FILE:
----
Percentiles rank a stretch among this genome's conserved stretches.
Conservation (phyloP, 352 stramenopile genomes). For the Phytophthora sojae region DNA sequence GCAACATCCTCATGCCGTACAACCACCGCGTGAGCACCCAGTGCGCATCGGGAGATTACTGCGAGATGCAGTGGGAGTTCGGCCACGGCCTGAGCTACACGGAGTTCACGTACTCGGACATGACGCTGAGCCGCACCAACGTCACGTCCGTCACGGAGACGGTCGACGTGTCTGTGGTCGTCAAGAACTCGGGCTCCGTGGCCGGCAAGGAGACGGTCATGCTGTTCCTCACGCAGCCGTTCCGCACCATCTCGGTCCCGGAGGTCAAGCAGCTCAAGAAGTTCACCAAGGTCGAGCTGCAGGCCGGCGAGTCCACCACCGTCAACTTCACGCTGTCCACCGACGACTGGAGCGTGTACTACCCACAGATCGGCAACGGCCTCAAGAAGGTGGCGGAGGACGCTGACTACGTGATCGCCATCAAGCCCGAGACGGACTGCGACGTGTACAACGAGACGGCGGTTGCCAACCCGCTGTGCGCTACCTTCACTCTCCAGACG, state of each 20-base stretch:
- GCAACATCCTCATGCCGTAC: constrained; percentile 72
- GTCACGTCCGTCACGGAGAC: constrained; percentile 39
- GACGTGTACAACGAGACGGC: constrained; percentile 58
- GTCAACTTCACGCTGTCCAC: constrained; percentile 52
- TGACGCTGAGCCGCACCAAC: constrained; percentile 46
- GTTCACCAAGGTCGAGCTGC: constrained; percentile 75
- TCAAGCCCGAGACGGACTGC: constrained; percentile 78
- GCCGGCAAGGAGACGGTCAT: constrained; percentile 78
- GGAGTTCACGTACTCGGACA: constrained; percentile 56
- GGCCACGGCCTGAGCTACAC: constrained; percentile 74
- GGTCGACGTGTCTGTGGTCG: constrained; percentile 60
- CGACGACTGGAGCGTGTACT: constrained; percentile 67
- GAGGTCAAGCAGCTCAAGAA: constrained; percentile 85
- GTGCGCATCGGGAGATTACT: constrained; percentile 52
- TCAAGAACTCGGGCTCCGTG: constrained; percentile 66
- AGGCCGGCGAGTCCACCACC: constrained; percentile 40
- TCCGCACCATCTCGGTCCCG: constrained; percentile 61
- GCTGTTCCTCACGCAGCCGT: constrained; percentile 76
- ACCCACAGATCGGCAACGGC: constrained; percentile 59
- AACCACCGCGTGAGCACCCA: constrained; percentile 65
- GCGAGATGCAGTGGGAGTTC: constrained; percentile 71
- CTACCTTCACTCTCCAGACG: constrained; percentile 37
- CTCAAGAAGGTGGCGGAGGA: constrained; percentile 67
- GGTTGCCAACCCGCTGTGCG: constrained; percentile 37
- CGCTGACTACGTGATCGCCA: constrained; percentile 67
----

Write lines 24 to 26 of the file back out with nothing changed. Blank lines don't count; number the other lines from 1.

- CTACCTTCACTCTCCAGACG: constrained; percentile 37
- CTCAAGAAGGTGGCGGAGGA: constrained; percentile 67
- GGTTGCCAACCCGCTGTGCG: constrained; percentile 37